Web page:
Nationalism in action: the Russian March

Participants of the "Russian March-2013" in Moscow. Source: Vladimir Astapkovich / RIA Novosti

Participants of the "Russian March-2013" in Moscow. Source: Vladimir Astapkovich / RIA Novosti

There is more potential than usual for scandal in the Russian March held annually on Nov. 4 as nationalists have split over the situation in Ukraine.

The Russian March will take place as usual in Moscow on Nov. 4, a national holiday established in 2005 to mark unity between the different peoples of Russia. The Russia March is the biggest gathering of nationalists in the country, with approximately 30,000 people taking part annually.

This year, the Moscow authorities are more concerned than usual about the upcoming march because of the division in the Russian nationalist movement brought about by the crisis in Ukraine. 

On Oct. 23, just days before the march, Alexander Potkin, one of the leaders of the Russian nationalists and a co-organizer of the Russian March, was arrested in Moscow on two separate charges – fraud, and inciting racial hatred. Potkin’s colleagues see political motivations in the move. "He was taken as a hostage, in order to frighten everyone else," said Vladimir Basmanov, a leader of the nationalist group Russkiye.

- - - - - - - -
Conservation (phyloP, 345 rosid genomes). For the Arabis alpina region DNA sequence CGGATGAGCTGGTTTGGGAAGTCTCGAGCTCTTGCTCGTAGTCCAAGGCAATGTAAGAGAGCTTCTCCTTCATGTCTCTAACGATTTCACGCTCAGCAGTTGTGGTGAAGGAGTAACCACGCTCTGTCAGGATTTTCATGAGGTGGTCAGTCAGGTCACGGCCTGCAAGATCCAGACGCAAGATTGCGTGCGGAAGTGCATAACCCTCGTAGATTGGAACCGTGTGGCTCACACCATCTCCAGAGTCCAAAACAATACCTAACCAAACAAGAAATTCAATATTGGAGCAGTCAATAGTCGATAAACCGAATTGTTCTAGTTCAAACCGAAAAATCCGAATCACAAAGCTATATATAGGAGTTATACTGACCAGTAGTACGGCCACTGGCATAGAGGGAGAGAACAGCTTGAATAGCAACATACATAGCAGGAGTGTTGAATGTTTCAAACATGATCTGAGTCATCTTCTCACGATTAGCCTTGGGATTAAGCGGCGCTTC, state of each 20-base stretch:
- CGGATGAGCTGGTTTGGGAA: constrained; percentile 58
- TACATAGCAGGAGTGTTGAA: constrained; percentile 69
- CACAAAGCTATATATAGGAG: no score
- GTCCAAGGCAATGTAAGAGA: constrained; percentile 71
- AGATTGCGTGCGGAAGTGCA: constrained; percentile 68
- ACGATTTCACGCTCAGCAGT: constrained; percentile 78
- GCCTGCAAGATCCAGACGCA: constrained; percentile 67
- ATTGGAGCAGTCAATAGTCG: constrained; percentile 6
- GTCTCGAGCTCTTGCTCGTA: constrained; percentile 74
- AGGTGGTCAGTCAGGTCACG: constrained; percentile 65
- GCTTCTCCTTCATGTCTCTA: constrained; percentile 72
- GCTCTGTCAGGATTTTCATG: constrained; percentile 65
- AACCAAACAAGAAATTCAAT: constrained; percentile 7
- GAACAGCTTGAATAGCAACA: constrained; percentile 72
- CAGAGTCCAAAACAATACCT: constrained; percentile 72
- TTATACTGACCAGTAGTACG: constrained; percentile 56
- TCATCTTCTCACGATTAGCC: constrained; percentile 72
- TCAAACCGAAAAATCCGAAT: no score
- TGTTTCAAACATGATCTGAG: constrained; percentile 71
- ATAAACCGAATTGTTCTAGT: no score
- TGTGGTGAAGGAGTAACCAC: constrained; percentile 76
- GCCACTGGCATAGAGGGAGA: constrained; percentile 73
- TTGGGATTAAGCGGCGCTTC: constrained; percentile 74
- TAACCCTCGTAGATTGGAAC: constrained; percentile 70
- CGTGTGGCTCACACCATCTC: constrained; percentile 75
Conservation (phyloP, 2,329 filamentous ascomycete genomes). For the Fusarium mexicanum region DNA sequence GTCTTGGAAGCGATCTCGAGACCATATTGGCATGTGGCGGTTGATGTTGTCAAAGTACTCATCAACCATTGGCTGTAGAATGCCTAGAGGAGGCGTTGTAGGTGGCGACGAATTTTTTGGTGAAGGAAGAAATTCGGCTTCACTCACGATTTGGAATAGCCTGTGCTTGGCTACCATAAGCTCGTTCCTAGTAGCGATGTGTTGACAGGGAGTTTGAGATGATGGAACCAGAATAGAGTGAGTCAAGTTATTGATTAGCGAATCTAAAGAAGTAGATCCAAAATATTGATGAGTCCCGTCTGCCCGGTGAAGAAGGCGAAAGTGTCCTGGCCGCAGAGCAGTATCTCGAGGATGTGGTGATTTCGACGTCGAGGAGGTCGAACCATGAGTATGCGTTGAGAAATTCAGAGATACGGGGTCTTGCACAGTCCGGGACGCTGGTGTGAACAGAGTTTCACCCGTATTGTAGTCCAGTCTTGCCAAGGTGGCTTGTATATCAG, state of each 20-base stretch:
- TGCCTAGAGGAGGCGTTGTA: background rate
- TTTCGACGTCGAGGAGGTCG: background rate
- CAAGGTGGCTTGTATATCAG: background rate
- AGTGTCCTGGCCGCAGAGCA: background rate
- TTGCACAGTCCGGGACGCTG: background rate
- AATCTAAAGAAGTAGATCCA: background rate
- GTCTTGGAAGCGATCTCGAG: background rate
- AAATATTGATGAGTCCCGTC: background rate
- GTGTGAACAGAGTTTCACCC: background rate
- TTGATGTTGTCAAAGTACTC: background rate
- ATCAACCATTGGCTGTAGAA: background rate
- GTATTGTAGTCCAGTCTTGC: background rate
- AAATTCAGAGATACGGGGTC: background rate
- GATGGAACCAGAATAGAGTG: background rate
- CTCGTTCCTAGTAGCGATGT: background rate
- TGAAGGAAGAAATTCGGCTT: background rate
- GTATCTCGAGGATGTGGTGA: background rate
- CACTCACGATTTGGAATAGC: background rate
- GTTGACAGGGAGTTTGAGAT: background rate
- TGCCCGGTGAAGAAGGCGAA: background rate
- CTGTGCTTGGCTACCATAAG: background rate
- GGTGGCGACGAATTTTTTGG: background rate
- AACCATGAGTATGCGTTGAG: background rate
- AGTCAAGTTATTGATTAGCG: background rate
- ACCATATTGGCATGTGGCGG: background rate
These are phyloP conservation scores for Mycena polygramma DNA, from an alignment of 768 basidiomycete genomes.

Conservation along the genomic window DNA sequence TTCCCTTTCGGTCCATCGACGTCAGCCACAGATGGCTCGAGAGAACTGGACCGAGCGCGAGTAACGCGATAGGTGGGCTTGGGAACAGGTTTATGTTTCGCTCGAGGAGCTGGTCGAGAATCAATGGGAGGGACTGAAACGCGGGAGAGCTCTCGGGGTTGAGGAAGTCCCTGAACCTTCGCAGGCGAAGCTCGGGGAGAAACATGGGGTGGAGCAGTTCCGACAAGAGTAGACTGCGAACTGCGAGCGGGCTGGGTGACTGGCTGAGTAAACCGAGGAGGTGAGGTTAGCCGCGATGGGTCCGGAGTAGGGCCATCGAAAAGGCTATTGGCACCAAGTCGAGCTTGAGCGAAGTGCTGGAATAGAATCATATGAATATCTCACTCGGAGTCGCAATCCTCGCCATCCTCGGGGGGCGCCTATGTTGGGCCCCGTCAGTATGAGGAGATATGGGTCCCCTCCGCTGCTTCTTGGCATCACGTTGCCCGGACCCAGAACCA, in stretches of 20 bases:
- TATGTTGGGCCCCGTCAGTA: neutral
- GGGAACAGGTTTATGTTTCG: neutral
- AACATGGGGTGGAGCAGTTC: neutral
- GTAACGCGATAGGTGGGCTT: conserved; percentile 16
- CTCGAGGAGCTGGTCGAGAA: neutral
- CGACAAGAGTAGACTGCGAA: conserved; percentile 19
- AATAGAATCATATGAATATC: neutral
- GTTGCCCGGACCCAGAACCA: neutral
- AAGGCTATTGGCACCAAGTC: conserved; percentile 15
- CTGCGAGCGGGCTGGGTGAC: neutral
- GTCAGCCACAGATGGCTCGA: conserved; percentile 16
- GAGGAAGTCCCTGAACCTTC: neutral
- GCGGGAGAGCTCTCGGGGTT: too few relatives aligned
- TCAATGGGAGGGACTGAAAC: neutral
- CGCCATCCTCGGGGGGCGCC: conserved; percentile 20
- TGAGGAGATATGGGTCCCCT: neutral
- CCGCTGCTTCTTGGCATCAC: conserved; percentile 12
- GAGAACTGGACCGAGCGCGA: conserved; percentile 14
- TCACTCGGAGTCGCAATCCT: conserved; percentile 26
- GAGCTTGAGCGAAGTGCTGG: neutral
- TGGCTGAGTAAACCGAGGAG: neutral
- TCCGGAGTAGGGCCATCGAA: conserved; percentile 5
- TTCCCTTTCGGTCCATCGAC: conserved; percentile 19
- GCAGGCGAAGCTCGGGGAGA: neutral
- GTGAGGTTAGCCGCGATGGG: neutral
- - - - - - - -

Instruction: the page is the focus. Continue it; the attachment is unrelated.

"This is political revenge," said Basmanov. "Sasha [Potkin’s nickname] had refused to publically support Putin's foreign policy in Ukraine and participate in the transportation of volunteers to the Donbass as the presidential administration had demanded of him. He was not forgiven for this."

Dmitri Demushkin, another leader of the Russkiye group said in an interview that he is convinced that he will also soon face arrest. "A few months ago I spoke with some representatives of the FSB, who advised me not to hold the Russian March this year due to the 'intense geopolitical situation.' I responded that, in connection with this situation, they should also stop their activity for a year," Demushkin said.